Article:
ALTON - A pair of area residents - Gary and Beth Machens - purchased the Alton home at 322 Langdon Street in December 2020. Little did they know something unexpected would come with this real estate purchase. After noticing the sidewalk near the house starting to slope, Gary Machens made a big discovery - a long underground tunnel.
The tunnel presently has just a slight opening. The Langdon Street home was formerly owned by Henry Brueggeman, a four-time mayor and postmaster of Alton. He died on January 2, 1917. The land was purchased by Brueggemann from August Neermann, then Brueggemann had the home built.
The home was purchased by Brueggeman from August Neermann on April 17, 1890.
Beth Machens said at this point she and her husband plan to secure the area for protection. The couple moved from West Alton to Alton.
Beth Machens estimates the visible area of the tunnel to be 9½ ft. tall by 9½ ft. wide. She said it seems to be about 60 ft. long and she speculates there could be at least another 40 ft. of the tunnel that has not been uncovered. She was uncertain if the tunnel continued under the home's basement or beside it.
“We had noticed before we purchased this home that some soil near the sidewalk was eroding, but we didn’t know the extent of it. Gary decided to excavate the area and when he removed a couple of stones and peered in, he saw the tunnel. He called me at work and said 'you better come home now, you are not going to believe this.'"
Dr. John Lindsay, an area historian, said there were no notations to Brueggeman in the Pfeiffenberger papers at the Missouri Historical Archives in St. Louis or any reference in the Alton papers about the architect of the home. In April 1890, a retaining wall was built around the property by James Brannon.
From the 1895 photo of the home, Dr. Lindsay said: “We know the tunnel was already covered up. The tunnel had to precede the home as it was constructed from outside-in. From a Ruger-Birdseye map and drawing from the 1860s, we can see a structure at the site above the tunnel (we are not certain what it is). No other early maps prior to 1890 show anything at the site.”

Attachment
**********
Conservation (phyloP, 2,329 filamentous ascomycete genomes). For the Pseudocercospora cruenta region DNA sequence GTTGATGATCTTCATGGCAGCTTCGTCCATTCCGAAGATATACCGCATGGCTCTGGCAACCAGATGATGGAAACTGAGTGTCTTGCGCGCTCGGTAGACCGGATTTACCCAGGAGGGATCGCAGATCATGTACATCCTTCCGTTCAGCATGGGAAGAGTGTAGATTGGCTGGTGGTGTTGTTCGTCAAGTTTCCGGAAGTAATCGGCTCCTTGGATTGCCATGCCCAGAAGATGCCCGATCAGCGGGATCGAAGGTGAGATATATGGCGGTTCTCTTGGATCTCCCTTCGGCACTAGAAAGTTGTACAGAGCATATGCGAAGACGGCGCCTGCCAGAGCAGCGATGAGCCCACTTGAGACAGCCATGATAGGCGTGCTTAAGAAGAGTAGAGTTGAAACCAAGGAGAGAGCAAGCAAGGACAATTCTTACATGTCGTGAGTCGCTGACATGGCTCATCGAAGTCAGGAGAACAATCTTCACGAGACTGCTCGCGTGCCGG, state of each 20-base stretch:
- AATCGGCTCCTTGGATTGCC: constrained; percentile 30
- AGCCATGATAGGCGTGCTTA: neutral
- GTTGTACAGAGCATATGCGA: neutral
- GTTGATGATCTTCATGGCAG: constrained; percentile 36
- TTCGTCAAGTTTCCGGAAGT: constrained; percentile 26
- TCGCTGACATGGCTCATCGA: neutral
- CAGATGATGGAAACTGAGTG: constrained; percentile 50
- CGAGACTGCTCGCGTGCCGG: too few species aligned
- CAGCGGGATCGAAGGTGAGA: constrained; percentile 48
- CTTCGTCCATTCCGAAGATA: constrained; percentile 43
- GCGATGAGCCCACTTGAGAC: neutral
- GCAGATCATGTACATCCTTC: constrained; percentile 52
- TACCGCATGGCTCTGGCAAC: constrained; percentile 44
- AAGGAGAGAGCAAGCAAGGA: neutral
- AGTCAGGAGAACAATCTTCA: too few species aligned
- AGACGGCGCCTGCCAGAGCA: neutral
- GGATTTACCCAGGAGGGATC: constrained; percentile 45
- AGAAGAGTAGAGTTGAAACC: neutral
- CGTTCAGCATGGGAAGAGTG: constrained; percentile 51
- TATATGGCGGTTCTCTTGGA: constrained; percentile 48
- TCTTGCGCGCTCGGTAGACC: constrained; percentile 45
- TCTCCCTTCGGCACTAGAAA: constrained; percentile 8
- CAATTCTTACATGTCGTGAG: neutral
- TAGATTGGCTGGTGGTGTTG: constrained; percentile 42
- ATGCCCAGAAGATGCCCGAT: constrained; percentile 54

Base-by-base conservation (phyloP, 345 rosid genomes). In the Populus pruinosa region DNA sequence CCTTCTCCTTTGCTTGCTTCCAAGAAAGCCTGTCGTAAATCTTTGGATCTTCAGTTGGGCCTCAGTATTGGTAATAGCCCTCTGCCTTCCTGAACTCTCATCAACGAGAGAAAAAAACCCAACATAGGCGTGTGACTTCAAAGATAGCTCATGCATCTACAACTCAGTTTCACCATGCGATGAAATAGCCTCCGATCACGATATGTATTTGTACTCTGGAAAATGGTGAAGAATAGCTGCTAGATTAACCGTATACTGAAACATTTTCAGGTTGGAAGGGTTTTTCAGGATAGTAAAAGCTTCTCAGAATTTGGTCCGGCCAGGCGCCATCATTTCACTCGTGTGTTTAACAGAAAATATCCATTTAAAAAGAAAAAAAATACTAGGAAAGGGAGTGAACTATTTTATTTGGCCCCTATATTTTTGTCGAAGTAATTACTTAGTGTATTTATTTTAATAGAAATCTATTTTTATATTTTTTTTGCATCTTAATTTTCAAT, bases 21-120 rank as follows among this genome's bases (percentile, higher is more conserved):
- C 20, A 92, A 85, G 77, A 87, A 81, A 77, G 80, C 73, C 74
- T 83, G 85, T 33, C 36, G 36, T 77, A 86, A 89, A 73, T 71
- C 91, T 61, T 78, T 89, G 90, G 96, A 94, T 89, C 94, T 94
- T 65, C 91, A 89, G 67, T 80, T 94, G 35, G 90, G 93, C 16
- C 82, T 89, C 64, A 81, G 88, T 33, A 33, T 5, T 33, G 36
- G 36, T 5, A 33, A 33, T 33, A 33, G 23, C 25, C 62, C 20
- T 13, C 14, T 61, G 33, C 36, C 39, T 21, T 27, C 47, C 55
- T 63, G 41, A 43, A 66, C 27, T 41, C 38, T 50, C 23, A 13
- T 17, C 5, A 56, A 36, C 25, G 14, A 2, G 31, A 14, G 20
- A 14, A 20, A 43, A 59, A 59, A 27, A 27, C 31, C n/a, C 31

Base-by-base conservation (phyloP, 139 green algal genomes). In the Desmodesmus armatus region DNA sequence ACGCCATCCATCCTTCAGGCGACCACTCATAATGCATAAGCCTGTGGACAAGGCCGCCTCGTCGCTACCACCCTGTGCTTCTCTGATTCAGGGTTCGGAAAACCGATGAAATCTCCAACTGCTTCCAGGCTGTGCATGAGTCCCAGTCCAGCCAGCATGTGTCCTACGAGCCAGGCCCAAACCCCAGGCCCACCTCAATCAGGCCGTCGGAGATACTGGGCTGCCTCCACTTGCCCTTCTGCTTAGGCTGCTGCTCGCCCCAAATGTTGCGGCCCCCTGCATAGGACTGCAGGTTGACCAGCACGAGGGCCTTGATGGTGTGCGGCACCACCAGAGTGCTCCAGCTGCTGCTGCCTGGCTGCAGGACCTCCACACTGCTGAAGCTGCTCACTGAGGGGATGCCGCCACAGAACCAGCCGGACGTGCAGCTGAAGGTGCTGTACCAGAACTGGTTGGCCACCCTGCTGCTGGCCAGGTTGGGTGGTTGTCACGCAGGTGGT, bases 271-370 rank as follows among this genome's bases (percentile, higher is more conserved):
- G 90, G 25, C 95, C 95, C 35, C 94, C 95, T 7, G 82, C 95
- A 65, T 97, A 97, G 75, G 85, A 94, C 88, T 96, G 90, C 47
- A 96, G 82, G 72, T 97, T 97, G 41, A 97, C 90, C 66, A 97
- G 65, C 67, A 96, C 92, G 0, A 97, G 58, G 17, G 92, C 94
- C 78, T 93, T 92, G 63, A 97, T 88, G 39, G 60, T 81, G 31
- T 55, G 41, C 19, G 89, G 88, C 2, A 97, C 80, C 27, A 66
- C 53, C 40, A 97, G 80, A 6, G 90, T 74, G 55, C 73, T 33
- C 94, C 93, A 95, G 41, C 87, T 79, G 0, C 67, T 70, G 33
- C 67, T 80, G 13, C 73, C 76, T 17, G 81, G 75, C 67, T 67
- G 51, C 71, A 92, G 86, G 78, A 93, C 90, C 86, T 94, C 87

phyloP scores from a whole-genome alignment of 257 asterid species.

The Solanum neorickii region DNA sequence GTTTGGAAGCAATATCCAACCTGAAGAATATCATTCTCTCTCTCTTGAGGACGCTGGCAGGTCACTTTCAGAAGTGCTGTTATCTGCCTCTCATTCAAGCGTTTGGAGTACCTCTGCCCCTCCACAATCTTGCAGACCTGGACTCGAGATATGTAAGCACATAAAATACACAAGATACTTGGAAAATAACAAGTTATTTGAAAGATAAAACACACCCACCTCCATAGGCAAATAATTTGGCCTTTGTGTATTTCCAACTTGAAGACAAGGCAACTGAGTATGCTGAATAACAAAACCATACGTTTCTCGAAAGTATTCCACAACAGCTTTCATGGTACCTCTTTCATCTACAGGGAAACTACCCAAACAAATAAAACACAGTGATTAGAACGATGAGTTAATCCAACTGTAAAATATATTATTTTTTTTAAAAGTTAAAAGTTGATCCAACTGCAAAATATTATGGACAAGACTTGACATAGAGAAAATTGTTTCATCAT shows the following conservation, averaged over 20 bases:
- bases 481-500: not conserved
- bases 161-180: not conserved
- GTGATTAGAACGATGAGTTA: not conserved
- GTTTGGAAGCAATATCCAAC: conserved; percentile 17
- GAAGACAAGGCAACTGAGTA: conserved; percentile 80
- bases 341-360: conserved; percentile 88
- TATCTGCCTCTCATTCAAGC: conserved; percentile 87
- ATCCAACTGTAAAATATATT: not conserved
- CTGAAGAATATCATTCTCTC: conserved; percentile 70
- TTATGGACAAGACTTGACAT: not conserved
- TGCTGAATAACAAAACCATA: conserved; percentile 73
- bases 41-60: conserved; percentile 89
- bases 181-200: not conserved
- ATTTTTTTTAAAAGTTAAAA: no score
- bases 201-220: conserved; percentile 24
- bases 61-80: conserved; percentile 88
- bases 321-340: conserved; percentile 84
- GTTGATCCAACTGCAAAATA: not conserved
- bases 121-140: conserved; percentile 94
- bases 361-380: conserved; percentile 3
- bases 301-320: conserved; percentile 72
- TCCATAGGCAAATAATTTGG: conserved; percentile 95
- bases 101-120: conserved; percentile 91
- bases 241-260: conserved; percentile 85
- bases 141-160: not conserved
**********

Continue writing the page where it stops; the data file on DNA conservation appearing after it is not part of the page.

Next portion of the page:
Dr. Lindsay, and another well-known Alton historian Don Huber, concur that the tunnel was likely for “ice storage, a root cellar (for storage of vegetables, fruits, nuts, or other foods), or powder magazine storage.” Both depute the suggestion that it was a part of the Underground Railroad. Huber said Charlotte Johnson, another well-known historian, concurred the tunnel most likely was not associated with the Underground Railroad.
“Obviously, the tunnel was built before the sidewalk and probably had low steps going down to it,” Dr. Lindsay said. “The home was owned by two Alton mayors - Brueggemann and Lenz.”
“It wasn’t big enough for a horse or carriage house,” Huber said. “It appears it was to store ice or possibly a coal chute. It was a period of time in a lot of places it was illegal to dump coal on sidewalks and you had to get it in a chute in your basement. Charlotte Johnson pointed out to me this morning that in Hunterstown in Alton, a lot of coal was delivered through a manhole in the sidewalk into a coal chute in the basement. I don’t think this tunnel project was ever completed.”
A coal chute is a channel or passage through which coal could be dropped. In older homes, coal chutes are often found.
Dr. Lindsay said research has not ended on the home's tunnel discovery.
“The next step is to go to the Madison County Recorder’s Office,” he said.
Dr. Lindsay thanked the Machens family for their discovery, help, and cooperation, and Lacy McDonald and Pam Bierman at Hayner Genealogy and Local History Library for their help and research to date.
Beth Machens commended Dr. Lindsay and Huber for their historical work. She also added she and her husband love the home.
“We love the view and love Alton,” she said. “We always spent a lot of time in this area and we are looking forward to our future in the house and retirement someday.”